Cold Comfort

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I hope I don’t shock you too much when I say that the Bible is not a particularly comforting book. I know the hope it gives is comforting. I know the relationship with God it offers is comforting. But one night, I was paging through the Bible looking for some comfort, and I wasn’t finding much. I wanted to read something to make me feel better, and I wasn’t finding it.

It was a moment of revelation, in a way. Don’t get me wrong, there are places in the Bible where I find great comfort, but the Bible is not a feel-good book. It was after that, when I was doing some study in the prophets, that something else dawned on me: As far as I can tell, God never sent a prophet to people to tell them how well they were doing. So when a prophet showed up on the scene, it was generally bad news.

When King Ahab, for example, saw Elijah walking his way, he said, Have you found me, O my enemy? Ahab had the picture, and it was confirmed by Elijah’s response: I have found you, he answered, because you have sold yourself to do evil in the eyes of the Lord. I am going to bring disaster on you. I will consume your descendants and cut off from Ahab every last male in Israel—slave or free (1 Kings 21:20–21 NIV).

That is not especially comforting, even if you aren’t Ahab. Well, Ahab repented, at least after a fashion. He tore his garments, fasted, wore sackcloth and went softly around the palace. And God relented, somewhat. He said he would defer the terrible things prophesied until the next generation. Cold comfort, I suppose, but maybe better than none. Now there is a prophet who speaks of comfort.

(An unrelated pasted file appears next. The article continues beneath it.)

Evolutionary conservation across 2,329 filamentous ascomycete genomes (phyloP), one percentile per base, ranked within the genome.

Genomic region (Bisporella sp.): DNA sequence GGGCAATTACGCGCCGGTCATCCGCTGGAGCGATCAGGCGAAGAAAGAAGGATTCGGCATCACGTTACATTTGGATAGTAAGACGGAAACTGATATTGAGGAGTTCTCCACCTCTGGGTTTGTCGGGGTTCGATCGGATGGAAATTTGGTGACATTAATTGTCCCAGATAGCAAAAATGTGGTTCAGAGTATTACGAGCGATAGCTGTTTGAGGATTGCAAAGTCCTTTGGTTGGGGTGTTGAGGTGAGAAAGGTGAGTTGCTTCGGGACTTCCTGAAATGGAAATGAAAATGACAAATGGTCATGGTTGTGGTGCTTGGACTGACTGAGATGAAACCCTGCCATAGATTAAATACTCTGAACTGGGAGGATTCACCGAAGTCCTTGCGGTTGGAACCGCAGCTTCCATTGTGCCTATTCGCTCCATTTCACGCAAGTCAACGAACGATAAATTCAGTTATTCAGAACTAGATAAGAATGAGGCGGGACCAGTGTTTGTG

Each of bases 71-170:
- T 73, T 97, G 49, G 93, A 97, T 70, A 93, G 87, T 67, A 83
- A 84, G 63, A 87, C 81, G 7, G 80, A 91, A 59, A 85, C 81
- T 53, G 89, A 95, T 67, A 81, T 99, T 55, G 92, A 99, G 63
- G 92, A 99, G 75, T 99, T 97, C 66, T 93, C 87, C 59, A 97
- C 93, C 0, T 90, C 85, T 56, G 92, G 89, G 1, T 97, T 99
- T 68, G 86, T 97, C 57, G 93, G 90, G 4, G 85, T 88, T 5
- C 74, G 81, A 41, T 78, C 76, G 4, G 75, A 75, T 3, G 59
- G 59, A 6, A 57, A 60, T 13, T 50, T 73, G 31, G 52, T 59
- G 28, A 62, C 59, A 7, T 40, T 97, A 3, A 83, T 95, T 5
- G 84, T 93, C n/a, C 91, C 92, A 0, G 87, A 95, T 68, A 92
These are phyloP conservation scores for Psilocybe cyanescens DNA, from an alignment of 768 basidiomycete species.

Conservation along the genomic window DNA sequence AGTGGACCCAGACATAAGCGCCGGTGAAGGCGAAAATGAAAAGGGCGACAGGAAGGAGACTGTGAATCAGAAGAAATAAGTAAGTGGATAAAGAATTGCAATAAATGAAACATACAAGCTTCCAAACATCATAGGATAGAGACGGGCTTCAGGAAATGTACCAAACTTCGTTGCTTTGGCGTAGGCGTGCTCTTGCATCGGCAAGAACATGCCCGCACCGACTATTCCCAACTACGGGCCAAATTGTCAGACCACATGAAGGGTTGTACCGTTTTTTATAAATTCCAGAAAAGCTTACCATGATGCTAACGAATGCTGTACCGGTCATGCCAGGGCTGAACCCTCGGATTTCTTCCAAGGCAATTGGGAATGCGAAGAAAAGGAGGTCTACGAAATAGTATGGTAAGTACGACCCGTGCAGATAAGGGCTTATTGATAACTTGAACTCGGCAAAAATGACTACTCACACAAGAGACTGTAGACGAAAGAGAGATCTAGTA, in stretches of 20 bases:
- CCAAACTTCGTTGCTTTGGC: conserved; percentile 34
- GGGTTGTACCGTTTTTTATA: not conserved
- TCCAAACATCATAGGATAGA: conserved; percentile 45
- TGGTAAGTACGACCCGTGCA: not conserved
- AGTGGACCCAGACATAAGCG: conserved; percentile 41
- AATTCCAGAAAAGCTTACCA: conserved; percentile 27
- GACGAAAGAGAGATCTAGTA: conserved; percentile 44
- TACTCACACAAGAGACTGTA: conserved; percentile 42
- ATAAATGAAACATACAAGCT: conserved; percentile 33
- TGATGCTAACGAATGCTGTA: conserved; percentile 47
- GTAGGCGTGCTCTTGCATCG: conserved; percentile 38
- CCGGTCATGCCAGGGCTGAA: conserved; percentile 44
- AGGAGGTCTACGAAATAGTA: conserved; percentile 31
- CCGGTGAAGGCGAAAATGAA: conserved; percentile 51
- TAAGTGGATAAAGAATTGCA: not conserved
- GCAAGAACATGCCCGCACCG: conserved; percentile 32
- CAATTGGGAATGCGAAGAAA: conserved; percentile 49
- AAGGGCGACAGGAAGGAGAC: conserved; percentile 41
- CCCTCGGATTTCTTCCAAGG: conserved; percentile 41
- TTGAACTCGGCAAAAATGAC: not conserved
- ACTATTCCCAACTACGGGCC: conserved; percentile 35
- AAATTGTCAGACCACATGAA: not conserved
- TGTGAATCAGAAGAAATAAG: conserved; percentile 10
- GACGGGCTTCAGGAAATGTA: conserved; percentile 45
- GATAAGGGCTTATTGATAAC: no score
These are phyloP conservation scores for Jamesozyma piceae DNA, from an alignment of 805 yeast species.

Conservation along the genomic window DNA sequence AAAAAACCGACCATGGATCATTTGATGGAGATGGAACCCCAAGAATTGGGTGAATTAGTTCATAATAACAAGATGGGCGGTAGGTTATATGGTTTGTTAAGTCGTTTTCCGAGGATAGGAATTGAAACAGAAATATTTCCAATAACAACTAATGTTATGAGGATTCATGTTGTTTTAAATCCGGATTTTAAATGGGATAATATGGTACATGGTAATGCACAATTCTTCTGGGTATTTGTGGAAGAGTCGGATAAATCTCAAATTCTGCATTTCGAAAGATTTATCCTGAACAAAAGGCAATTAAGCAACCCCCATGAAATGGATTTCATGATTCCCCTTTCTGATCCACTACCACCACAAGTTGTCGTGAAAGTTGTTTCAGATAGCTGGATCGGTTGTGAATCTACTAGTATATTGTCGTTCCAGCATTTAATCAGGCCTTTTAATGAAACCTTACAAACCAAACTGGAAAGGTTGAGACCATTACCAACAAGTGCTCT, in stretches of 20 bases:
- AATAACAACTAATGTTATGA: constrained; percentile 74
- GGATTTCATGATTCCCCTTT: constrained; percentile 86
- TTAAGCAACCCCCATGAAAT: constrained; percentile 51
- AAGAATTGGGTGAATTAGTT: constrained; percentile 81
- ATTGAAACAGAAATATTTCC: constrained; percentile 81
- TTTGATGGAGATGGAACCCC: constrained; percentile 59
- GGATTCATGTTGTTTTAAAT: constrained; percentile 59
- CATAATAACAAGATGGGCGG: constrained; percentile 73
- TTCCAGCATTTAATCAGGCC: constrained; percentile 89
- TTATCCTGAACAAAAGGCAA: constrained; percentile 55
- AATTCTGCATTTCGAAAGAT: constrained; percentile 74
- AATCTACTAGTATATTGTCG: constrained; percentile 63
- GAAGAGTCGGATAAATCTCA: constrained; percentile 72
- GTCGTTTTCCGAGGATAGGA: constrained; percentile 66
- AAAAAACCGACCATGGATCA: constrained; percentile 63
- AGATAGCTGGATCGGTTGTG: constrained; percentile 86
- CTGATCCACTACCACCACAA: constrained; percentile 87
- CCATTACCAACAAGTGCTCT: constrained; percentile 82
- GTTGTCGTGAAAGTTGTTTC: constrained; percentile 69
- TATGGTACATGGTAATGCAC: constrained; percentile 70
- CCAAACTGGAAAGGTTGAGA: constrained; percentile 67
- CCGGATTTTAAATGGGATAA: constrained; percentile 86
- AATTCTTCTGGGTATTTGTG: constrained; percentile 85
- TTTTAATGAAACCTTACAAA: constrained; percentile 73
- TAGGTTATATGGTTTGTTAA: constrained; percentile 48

Comfort ye, comfort ye my people, saith your God. Speak ye comfortably to Jerusalem, and cry unto her, that her warfare is accomplished, that her iniquity is pardoned: for she hath received of the Lord’s hand double for all her sins (Isaiah 40:1 2 KJV).

But this comes at the end of a long period of chastisement and correction. A people who have been battered and bruised are at last being comforted after having received of God’s hand double for her sins. So when you pick up your Bible to read, you aren’t picking up a short-term comfort. What comfort you find in the Bible (and you do find it) is long term. If in this life only, cautioned Paul, we have hope in Christ, we are of all men most miserable (1 Corinthians 15:19 KJV).


Ronald L. Dart

Ronald L. Dart (1934–2016) — People around the world have come to appreciate his easy style, non-combative approach to explaining the Bible, and the personal, almost one-on-one method of explaining what’s going on in the world in the light of the Bible. After retiring from teaching and church administration in 1995 he started Christian Educational Ministries and the Born to Win radio program.

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